John Muir


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the finest I have so far seen. A row of Ar. crowning the top of a ridge about three miles distant make a striking effect. 6:00 P.M. and no sign of train. Fine rosy, purple evening. Train came at last. We left Rio Negro at 7:30 and arrived at Currityba at 2:30 on the morning of the 26th. Had miserable night on the cars. October 26th. Went to hotel and had three or four hours sleep. The Ar. distributed as far as I could make out in the starlight most of the way. Walked about town after a late breakfast. Noticed fine Cryptomerias in gardens and also in dry, dusty parks. Cupressus also, and Thuja, with Eucalyptus. Streets roughly paved. Paid my respects to Mrs. Smith, charming lady born in the redwood region of California , at Eureka. Bade goodbye to all my Ar. friends, Bouchet, Smith, Perry, Goodyear, and felt very lonely. October 27. Started at 6:30 A.M. for Paranaguay. Glorious ride through Yosemite scenery. Mr. Mitchell kindly took me to the train this morning, procured my ticket, and saw me off. Ar. scattered along the road from the outskirts of Currityba over the plateaus, though most of the larger trees have been cut for lumber. Passed a small saw-mill where the trees were most abundant. Many small farms showed patches of Ar. on stony hills. Few of these saved trees are over a hundred feet high. Ar. is a very straight erect tree. Shows no trace of wind on its crowns. Few winds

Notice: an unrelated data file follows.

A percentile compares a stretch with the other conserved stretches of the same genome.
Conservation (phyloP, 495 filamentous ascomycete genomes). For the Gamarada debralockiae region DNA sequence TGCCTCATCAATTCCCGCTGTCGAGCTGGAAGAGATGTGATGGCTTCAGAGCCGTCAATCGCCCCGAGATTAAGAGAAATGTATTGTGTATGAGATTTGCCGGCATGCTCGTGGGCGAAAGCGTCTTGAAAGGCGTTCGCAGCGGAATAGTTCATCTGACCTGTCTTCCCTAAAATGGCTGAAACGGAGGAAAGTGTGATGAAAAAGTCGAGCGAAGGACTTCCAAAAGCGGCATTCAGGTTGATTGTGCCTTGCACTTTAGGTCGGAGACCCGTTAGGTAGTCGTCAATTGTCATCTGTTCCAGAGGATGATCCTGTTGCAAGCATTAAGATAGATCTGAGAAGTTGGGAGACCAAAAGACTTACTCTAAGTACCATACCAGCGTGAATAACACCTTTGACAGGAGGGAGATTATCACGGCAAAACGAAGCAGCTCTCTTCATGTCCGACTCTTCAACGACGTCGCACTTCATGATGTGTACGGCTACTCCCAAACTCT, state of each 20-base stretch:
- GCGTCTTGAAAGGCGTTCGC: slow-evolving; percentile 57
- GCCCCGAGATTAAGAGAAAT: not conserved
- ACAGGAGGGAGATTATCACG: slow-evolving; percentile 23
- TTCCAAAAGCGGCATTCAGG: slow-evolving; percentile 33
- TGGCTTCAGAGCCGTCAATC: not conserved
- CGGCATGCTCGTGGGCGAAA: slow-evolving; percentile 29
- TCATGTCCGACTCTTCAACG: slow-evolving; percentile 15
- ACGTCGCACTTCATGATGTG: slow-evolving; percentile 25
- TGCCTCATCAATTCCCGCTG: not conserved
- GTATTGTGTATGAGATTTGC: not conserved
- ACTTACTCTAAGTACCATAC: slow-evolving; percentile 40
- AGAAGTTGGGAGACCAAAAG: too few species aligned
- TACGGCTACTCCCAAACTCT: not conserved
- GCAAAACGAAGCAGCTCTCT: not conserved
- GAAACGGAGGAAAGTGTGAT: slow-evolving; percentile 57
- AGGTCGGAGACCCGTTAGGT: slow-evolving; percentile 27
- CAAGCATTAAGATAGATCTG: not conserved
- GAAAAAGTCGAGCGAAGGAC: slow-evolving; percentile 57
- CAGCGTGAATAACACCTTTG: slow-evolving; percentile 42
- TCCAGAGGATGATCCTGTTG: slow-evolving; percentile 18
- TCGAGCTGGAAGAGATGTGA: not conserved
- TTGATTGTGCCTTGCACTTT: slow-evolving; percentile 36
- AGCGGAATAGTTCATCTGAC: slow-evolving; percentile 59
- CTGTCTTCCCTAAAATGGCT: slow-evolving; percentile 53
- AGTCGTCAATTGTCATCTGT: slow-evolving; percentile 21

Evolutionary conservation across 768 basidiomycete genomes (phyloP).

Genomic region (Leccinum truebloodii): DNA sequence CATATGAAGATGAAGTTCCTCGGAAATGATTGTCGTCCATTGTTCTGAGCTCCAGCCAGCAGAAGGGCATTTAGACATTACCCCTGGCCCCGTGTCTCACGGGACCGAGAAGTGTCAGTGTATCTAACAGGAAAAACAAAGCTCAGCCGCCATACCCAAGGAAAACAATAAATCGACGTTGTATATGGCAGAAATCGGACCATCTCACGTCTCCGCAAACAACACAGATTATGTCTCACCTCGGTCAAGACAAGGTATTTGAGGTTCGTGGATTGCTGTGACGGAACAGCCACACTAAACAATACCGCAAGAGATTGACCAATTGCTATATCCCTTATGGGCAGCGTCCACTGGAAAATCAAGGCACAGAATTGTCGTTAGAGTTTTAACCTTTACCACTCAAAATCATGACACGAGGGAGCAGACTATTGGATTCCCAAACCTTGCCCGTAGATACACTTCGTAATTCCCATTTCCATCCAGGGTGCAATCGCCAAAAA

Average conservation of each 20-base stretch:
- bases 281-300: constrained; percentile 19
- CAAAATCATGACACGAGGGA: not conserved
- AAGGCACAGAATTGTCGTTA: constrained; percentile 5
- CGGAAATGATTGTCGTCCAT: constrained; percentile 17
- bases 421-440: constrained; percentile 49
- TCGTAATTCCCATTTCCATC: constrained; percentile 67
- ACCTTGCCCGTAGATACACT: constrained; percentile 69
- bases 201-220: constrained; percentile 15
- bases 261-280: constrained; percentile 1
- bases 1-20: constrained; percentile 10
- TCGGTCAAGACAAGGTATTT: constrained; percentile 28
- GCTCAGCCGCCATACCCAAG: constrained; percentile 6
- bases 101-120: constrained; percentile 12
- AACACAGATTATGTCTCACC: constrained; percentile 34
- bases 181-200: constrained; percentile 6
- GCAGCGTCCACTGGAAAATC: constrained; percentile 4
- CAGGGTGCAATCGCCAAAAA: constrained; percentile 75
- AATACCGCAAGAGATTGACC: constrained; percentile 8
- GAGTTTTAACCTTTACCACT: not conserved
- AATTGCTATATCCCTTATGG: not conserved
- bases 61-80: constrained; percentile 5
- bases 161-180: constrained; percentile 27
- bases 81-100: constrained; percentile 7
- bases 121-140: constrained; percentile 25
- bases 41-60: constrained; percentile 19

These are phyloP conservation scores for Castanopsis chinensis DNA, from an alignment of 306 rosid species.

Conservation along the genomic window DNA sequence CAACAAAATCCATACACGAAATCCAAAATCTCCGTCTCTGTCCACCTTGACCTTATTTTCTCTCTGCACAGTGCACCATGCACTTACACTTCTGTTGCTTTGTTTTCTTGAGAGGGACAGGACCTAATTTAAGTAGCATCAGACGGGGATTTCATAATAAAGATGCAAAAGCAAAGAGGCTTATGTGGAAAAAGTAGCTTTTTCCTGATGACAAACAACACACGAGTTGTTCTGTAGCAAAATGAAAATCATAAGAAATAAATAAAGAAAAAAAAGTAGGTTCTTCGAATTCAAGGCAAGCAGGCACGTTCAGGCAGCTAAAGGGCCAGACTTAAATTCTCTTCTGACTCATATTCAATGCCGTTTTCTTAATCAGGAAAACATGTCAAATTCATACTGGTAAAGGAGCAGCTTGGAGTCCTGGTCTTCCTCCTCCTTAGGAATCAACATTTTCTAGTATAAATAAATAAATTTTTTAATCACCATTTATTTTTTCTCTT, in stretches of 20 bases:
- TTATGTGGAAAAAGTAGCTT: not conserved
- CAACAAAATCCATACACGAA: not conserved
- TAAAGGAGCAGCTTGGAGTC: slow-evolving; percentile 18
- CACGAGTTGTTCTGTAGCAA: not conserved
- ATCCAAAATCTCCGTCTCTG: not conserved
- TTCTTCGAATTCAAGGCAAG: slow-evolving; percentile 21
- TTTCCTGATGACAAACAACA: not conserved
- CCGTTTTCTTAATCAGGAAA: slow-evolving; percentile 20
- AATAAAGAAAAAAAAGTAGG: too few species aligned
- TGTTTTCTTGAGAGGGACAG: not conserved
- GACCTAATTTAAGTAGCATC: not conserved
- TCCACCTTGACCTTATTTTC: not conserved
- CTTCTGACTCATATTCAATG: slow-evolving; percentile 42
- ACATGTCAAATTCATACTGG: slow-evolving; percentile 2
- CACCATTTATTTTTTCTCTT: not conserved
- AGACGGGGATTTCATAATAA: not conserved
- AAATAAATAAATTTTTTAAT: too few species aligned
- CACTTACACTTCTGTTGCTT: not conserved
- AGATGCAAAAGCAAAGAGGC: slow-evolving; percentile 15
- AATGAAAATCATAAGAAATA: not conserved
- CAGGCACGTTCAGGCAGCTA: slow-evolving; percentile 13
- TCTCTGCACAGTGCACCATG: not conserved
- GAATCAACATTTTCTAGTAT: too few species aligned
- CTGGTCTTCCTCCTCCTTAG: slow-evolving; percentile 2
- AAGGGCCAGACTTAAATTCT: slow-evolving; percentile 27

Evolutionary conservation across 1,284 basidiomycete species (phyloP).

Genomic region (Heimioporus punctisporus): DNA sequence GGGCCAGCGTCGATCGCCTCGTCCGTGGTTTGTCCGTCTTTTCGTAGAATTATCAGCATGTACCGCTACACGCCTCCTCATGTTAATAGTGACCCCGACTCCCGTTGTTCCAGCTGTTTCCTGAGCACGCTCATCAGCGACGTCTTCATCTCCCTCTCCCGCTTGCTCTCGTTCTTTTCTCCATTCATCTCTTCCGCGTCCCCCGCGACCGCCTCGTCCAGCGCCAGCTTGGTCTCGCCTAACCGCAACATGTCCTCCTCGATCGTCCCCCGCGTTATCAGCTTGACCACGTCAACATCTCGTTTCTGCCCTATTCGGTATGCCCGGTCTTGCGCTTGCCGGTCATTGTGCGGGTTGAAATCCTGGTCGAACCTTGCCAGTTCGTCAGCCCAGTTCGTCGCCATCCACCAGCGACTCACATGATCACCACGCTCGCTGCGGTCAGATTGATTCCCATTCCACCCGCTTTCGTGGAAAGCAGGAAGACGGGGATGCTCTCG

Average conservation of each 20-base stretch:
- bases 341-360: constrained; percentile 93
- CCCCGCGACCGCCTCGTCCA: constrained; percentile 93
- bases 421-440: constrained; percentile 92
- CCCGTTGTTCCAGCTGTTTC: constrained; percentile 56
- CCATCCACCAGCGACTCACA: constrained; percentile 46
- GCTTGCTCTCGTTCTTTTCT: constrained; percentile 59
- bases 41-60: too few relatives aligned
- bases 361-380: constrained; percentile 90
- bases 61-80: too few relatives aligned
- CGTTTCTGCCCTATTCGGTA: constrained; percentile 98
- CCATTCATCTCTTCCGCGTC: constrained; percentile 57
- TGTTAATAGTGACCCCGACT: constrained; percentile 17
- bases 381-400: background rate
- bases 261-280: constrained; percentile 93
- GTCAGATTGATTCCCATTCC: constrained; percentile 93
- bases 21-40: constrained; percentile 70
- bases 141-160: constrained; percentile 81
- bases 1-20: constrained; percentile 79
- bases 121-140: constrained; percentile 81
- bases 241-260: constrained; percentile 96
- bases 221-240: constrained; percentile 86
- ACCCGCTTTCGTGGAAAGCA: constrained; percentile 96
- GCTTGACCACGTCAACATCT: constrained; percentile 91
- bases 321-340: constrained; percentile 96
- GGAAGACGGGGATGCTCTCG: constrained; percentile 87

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Original journal dimensions: 10 x 17 cm.

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Holt-Atherton Special Collections, University of the Pacific Library

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John Muir, journals, drawings, writings, travel, journaling, naturalist